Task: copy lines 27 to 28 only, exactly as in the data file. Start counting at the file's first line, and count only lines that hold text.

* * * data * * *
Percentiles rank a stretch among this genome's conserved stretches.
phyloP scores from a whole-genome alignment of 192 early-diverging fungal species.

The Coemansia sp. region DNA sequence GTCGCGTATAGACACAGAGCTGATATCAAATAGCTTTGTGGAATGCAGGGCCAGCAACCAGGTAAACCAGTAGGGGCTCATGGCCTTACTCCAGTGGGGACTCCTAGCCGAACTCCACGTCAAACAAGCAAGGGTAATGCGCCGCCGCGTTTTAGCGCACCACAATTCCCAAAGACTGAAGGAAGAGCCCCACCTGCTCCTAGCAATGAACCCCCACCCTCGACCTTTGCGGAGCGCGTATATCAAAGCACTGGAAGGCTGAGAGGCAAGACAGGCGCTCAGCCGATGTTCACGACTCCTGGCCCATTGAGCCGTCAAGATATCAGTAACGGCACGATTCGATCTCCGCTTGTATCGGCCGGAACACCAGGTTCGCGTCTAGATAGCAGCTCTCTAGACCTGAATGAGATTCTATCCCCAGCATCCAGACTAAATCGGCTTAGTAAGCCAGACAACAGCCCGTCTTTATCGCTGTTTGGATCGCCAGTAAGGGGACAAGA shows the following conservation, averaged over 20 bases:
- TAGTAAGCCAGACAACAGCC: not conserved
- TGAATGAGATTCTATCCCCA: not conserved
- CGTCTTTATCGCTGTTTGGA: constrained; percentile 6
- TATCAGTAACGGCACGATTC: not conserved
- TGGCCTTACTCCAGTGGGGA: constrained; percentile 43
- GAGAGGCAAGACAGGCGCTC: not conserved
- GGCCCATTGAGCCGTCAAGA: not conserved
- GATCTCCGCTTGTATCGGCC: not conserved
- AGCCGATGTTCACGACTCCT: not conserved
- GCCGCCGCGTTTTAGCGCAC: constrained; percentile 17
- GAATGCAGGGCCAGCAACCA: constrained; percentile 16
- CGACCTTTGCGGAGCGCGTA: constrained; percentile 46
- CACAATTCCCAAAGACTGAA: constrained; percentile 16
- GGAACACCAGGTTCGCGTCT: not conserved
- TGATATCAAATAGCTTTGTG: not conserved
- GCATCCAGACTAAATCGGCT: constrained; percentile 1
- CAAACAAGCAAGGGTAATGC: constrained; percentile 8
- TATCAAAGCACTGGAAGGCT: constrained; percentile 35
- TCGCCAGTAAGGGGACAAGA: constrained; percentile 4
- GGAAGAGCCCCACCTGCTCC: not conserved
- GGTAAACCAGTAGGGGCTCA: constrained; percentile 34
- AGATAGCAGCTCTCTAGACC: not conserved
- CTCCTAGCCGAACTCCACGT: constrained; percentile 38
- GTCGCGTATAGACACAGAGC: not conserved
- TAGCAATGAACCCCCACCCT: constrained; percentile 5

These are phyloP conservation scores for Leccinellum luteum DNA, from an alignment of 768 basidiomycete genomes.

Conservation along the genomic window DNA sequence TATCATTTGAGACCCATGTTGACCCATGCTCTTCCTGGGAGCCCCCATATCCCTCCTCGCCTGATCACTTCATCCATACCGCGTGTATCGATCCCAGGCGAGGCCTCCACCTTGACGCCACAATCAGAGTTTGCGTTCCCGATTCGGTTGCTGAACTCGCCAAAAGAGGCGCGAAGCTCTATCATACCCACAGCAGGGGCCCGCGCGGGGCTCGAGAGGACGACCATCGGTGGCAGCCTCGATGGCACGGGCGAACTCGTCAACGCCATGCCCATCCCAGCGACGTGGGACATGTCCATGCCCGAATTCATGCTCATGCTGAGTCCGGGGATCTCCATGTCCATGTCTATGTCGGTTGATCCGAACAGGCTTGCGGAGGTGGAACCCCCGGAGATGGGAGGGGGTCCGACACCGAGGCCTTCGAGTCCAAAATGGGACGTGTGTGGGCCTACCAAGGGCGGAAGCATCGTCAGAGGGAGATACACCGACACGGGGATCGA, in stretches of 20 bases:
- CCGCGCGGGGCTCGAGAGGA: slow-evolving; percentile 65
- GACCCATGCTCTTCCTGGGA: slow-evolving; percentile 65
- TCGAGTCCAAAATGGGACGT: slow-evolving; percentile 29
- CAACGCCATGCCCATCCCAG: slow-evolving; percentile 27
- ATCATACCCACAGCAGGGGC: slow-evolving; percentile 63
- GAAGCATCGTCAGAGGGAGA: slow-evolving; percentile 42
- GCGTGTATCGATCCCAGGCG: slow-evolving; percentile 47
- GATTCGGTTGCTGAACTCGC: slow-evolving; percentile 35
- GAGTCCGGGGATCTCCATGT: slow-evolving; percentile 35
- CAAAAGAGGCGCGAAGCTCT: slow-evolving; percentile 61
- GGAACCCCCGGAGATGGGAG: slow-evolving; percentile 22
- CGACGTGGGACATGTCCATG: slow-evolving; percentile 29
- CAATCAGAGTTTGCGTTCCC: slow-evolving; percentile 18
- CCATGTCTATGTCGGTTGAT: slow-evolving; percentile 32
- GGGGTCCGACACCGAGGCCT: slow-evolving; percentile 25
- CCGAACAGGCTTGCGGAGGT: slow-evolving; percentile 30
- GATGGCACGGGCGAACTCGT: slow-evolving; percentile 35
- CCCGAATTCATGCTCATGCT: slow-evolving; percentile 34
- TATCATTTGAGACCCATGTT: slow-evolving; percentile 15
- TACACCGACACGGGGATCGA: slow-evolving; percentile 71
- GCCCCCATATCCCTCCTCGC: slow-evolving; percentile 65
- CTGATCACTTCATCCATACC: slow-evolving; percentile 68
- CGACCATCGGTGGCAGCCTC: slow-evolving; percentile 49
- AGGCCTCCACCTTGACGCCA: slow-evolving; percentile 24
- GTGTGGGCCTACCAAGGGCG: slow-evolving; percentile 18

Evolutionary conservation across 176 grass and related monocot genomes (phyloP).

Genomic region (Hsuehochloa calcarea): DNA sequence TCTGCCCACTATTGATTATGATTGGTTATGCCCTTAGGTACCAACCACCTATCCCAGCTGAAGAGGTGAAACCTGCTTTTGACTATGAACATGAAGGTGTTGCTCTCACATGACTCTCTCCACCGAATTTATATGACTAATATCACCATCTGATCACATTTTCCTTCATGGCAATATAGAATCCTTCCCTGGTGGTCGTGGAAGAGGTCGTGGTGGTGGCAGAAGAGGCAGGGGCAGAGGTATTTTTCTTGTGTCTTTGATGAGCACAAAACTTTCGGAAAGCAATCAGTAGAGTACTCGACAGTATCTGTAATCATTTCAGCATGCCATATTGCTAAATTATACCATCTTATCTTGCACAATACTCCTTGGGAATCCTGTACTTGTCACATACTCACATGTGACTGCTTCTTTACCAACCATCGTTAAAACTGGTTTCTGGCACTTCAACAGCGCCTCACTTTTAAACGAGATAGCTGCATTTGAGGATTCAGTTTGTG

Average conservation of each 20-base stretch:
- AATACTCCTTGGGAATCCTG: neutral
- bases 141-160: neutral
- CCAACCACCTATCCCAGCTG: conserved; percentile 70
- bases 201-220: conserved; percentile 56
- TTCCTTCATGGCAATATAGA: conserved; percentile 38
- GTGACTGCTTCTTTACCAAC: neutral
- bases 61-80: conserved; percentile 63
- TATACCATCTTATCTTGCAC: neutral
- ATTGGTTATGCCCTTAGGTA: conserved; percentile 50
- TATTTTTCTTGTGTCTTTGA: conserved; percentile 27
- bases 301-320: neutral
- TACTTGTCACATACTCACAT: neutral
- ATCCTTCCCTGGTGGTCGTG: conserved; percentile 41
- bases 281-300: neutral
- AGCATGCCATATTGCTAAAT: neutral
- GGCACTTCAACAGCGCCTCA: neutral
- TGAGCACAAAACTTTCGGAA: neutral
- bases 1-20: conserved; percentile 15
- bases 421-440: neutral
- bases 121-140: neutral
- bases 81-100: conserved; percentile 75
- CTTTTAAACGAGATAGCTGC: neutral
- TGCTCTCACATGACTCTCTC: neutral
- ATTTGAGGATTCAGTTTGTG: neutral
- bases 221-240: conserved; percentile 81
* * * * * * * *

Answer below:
- GTCGCGTATAGACACAGAGC: not conserved
- TAGCAATGAACCCCCACCCT: constrained; percentile 5